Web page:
Successfully completed this great guide! Thanks to everyone who contributed. Now I’m curious, after having followed this, tested out Reconstructor (meh, not worth $5 in my opinion), and other variants… at what point in this guide could one make some sort of a backup, to start a new build, without having to download the base packages and such? I am assuming after the debootstrap runs? Could I just back up the chroot folder and in the future continue from there with the backup? I’m going to try this, but I want to be certain that there aren’t any ‘gotchas’ with this method.




One possible answer might be another guide in this series



So, the Cd itself can be considered a back-up stage to be developed from! Smile :)





I just created a bootable/live usb drive with ubuntu 11.04 on it. the problem is that the drive is 16 gigs, but the program I used to create the live usb only allowed me to allocate 4 gigs of extra space (that is space above the space needed for Ubuntu). So I would like to make the extra space much larger perhaps even allow it to fill the whole drive. Is it possible to resize this? and if so how?


Thanks, Daniel Kimbro.



Interesting… I’ve gone through this procedure a couple of times now. It’s awesome! What I don’t get though is, something else is happening. If you make changes in /etc/init, those changes won’t show up when you boot into the live environment.


I was even more surprised when I found that /home/ubuntu doesn’t exist. Assuming this is something Casper does (given that it also takes care of persistent data which gets mounted as /home), where does it store this information?


Regards, Nevyn Hira.





It looks like the sbm package existed in natty but has since been eliminated. Does anyone know if a separate package needs to be installed in precise or oneiric? I will forge ahead and report back either way on my results.


Thanks, erixoltan





This howto is excellent! I am, however, having a problem getting my wireless networking credentials onto the custom image. I’ve tried to do this simply by copying over /etc/NetworkManager/system-connections/* but this is causing problems. When I boot to the image, it says the installer encountered an “unrecoverable error” and then goes to a desktop session without any problem.


The specific error is in /usr/lib/ubiquity/bin/ubiquity:





Any help would be appreciated. Thanks!


Live CD Customization


Why customize LiveCDs

You may wish to customise the Ubuntu Desktop LiveCd to:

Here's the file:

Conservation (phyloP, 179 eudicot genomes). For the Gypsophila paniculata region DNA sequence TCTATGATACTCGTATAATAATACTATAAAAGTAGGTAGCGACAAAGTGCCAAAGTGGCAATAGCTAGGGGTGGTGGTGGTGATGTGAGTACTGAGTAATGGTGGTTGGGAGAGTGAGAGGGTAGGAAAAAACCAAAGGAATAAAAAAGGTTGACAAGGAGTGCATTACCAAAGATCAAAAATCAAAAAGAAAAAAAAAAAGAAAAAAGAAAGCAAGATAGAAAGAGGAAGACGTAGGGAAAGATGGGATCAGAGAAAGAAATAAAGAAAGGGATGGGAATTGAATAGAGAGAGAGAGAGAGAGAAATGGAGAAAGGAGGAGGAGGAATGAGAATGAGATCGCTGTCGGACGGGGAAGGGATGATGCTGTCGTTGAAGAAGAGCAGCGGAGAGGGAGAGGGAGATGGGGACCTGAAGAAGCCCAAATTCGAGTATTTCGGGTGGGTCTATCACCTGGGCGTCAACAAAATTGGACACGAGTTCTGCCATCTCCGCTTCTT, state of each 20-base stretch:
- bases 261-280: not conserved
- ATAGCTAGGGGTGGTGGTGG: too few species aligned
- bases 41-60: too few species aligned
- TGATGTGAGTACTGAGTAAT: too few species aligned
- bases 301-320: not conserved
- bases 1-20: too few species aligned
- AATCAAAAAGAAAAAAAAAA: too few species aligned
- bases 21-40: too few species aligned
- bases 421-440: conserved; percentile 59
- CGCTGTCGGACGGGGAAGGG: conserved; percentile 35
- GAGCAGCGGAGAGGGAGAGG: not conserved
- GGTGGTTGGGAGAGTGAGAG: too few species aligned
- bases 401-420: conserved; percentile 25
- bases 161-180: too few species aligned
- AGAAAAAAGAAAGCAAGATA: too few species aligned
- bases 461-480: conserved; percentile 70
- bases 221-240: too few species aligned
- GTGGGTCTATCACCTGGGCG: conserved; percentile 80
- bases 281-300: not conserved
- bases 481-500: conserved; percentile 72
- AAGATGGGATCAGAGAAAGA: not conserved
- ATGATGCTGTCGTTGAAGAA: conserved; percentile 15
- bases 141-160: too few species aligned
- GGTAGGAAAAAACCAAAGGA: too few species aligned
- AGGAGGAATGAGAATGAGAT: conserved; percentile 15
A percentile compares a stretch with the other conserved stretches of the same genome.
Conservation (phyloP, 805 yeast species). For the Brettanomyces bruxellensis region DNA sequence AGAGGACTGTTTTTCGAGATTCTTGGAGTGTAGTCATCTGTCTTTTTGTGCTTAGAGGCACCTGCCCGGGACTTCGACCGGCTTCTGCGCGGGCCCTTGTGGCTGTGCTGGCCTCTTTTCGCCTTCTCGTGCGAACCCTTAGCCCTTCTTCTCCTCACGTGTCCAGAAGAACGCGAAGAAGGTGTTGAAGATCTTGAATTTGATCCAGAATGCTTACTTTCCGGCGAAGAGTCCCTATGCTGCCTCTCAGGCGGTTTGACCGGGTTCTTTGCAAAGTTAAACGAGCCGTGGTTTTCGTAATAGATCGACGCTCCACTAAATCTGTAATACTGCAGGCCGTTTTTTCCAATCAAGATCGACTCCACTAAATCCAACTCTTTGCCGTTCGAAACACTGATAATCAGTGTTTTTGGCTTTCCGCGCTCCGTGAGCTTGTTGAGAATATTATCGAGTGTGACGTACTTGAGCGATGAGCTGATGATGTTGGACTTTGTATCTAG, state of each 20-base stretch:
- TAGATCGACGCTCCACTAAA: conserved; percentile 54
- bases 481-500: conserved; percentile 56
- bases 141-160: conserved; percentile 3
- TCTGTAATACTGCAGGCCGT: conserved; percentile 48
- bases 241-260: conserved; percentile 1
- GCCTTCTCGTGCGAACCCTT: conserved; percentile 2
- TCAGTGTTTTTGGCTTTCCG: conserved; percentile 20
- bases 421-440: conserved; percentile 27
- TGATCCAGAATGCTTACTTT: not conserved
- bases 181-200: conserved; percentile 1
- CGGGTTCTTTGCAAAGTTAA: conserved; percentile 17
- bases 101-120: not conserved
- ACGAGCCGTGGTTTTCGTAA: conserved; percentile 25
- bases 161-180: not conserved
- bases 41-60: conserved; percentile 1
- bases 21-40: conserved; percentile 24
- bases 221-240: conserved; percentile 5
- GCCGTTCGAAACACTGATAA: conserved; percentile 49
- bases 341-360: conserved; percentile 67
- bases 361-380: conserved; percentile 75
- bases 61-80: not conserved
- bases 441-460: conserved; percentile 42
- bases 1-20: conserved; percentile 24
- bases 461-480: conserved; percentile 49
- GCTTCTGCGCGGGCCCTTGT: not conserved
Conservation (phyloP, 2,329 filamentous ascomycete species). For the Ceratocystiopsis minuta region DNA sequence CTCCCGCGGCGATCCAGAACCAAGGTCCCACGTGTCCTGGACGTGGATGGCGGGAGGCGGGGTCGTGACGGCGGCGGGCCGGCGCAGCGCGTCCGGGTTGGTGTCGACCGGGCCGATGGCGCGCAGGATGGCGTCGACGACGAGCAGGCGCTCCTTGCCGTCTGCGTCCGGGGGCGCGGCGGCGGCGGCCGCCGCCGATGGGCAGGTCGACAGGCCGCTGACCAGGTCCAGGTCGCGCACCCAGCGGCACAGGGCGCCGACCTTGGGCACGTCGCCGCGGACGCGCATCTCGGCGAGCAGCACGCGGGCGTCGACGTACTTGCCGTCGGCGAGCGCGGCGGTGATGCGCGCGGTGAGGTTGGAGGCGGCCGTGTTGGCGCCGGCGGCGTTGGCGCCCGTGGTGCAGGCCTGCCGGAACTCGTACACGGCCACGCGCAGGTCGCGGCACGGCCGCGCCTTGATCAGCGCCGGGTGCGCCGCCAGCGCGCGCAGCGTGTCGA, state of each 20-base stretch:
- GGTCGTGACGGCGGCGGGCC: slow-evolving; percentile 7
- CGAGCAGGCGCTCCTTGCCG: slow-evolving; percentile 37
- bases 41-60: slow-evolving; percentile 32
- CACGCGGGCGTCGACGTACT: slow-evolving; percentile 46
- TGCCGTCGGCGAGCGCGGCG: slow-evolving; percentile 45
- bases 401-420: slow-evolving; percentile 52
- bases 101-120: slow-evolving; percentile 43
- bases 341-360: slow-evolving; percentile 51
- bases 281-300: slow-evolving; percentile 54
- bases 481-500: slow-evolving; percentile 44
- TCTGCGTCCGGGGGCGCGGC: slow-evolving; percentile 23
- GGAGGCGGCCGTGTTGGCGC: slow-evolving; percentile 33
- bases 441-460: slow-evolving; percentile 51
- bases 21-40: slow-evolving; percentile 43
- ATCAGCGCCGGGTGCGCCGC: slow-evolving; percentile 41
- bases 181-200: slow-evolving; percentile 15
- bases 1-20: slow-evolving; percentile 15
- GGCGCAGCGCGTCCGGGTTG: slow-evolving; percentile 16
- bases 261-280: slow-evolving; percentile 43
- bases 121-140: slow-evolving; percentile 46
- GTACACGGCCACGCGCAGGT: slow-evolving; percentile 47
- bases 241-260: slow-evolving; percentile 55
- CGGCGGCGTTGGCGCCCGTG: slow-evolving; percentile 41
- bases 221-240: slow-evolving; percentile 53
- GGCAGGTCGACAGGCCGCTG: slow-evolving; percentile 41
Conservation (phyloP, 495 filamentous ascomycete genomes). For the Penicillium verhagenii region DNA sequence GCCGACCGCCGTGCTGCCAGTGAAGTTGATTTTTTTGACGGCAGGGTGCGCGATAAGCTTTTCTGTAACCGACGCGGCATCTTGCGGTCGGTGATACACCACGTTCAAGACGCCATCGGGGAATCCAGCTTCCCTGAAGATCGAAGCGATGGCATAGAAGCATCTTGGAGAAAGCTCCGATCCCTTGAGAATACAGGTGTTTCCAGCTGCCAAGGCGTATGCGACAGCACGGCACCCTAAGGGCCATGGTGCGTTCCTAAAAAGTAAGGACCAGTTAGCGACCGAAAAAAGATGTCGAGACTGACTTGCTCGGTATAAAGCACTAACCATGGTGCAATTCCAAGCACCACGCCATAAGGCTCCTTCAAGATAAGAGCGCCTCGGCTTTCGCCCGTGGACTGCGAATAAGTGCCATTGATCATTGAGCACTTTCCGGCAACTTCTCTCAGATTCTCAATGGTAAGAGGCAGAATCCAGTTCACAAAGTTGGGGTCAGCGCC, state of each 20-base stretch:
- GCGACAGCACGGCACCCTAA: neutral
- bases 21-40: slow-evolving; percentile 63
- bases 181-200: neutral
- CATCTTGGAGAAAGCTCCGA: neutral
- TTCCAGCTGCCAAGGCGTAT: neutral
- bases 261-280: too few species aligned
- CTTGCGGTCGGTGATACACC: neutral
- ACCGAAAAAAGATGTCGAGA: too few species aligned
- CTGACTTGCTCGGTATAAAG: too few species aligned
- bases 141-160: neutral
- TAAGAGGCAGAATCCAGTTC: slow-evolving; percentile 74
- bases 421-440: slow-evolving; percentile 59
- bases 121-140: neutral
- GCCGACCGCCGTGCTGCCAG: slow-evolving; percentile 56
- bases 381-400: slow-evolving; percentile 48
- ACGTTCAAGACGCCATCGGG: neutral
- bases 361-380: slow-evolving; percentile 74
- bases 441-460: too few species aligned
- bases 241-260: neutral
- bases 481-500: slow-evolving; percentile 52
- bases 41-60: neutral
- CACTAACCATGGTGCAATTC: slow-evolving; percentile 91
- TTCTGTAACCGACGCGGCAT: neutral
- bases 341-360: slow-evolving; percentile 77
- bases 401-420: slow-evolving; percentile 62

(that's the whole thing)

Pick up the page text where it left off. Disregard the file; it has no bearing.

• make your own Linux / Ubuntu distribution
  • show off a particular application
  • localise to a certain language
  • remove software packages
  • add software packages
  • update software packages
  • change system defaults (theme, icons, desktop background, panels, browser homepage, etc)


How to Customise the Ubuntu Desktop CD

The easiest way to create a custom LiveCD is to use Ubuntu Customization Kit. What follows is the manual way of accomplishing the same.

You might also want to create a LiveCD from an existing installation; in this case, Remastersys is for you.

IconsPage/warning.png This guide is for the Desktop LiveCd; there is another page referring to customisation of the Alternative Install Cd & the Server Install Cd. Also, there is a guide on how to create a LiveCd without using an existing LiveCd.


System Requirements

  • At least 3-5 GB of free space
  • At least 512 MB RAM and 1 GB swap (recommended)
  • squashfs-tools
  • genisoimage, which provides mkisofs
  • An Ubuntu kernel with squashfs support (present in Ubuntu 6.06 and later)
  • QEMU/KVM, VirtualBox or VMware for testing (optional)

IconsPage/warning.png When customizing 9.10 Karmic Koala (or later) in an 9.04 Jaunty Jackalope (or earlier) environment, squashfs-tools must be updated to version 4.0. Conversely, the version of squashfs-tools in Ubuntu 9.10 is not compatible with earlier versions of Ubuntu.

IconsPage/warning.png The architecture (Amd64 or i386) to be stored on the LiveCD should be the same as the architecture used to perform the customization, or the LiveCD may not run. It is not trivial to customize an AMD64 LiveCD using an i386 operating system, for example.


Install pre-requisities

  • Make sure that you have installed the needed tools



Obtain the base system

Note: the example shown here uses the ubuntu-9.04-desktop-i386.iso Desktop CD. Replace it with the name of your iso. For example, if you have a ubuntu-11.04-desktop-i386.iso image, the command:

would be changed to:

  • Move or copy it into an empty directory



Extract the CD .iso contents

Mount the Desktop .iso

Extract .iso contents into dir ‘extract-cd’


Extract the Desktop system

Extract the SquashFS filesystem


Prepare and chroot

If you need the network connection within chroot

Depending on your configuration, you may also need to copy the hosts file


(these mount important directories of your host system – if you later decide to delete the edit/ directory, then make sure to unmount before doing so, otherwise your host system will become unusable at least temporarily until reboot)

To avoid locale issues and in order to import GPG keys







In 9.10, before installing or upgrading packages you need to run






To view installed packages by size

When you want to remove packages remember to use purge


Custom Background for GNOME

Generally background files are located in /usr/share/backgrounds. Copy your png file there, adjust owner and file access, and edit the files:

  1. /usr/share/gnome-background-properties/ubuntu-wallpapers.xml and
  2. /usr/share/gconf/defaults/16_ubuntu-wallpapers or other files in the same directory. by changing the string /usr/share/backgrounds/warty-final-ubuntu.png to point to your file

Eventually change or add attributes to other configuration files such as: /var/lib/gconf/debian.defaults/%gconf-tree.xml or /etc/gconf/gconf.xml.defaults/%gconf-tree.xml).